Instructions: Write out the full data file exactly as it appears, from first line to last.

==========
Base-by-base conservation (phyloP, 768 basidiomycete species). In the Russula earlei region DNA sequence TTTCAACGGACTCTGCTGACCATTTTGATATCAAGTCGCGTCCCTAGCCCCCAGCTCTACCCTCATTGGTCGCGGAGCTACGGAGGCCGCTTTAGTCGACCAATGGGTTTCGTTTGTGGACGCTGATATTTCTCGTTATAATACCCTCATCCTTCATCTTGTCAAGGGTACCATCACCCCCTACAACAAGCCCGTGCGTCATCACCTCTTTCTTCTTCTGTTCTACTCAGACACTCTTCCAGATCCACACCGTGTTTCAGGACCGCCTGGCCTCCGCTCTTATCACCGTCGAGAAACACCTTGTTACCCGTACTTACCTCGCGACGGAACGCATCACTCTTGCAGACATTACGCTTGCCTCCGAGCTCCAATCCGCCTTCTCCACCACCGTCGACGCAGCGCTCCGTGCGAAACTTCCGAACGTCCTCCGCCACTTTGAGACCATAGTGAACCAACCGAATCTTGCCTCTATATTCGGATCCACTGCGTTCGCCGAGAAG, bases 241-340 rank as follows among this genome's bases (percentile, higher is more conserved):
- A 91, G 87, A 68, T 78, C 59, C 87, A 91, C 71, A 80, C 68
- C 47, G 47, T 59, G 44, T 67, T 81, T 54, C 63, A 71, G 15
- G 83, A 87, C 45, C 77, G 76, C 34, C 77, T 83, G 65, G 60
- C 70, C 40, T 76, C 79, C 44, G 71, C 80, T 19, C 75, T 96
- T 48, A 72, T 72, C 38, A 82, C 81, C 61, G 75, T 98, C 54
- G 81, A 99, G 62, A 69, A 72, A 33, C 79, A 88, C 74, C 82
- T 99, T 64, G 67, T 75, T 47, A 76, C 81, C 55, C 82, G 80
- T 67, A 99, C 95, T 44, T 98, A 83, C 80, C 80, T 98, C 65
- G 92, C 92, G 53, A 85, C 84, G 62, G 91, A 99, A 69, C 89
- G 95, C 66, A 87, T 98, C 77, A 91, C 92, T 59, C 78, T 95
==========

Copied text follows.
Base-by-base conservation (phyloP, 768 basidiomycete species). In the Russula earlei region DNA sequence TTTCAACGGACTCTGCTGACCATTTTGATATCAAGTCGCGTCCCTAGCCCCCAGCTCTACCCTCATTGGTCGCGGAGCTACGGAGGCCGCTTTAGTCGACCAATGGGTTTCGTTTGTGGACGCTGATATTTCTCGTTATAATACCCTCATCCTTCATCTTGTCAAGGGTACCATCACCCCCTACAACAAGCCCGTGCGTCATCACCTCTTTCTTCTTCTGTTCTACTCAGACACTCTTCCAGATCCACACCGTGTTTCAGGACCGCCTGGCCTCCGCTCTTATCACCGTCGAGAAACACCTTGTTACCCGTACTTACCTCGCGACGGAACGCATCACTCTTGCAGACATTACGCTTGCCTCCGAGCTCCAATCCGCCTTCTCCACCACCGTCGACGCAGCGCTCCGTGCGAAACTTCCGAACGTCCTCCGCCACTTTGAGACCATAGTGAACCAACCGAATCTTGCCTCTATATTCGGATCCACTGCGTTCGCCGAGAAG, bases 241-340 rank as follows among this genome's bases (percentile, higher is more conserved):
- A 91, G 87, A 68, T 78, C 59, C 87, A 91, C 71, A 80, C 68
- C 47, G 47, T 59, G 44, T 67, T 81, T 54, C 63, A 71, G 15
- G 83, A 87, C 45, C 77, G 76, C 34, C 77, T 83, G 65, G 60
- C 70, C 40, T 76, C 79, C 44, G 71, C 80, T 19, C 75, T 96
- T 48, A 72, T 72, C 38, A 82, C 81, C 61, G 75, T 98, C 54
- G 81, A 99, G 62, A 69, A 72, A 33, C 79, A 88, C 74, C 82
- T 99, T 64, G 67, T 75, T 47, A 76, C 81, C 55, C 82, G 80
- T 67, A 99, C 95, T 44, T 98, A 83, C 80, C 80, T 98, C 65
- G 92, C 92, G 53, A 85, C 84, G 62, G 91, A 99, A 69, C 89
- G 95, C 66, A 87, T 98, C 77, A 91, C 92, T 59, C 78, T 95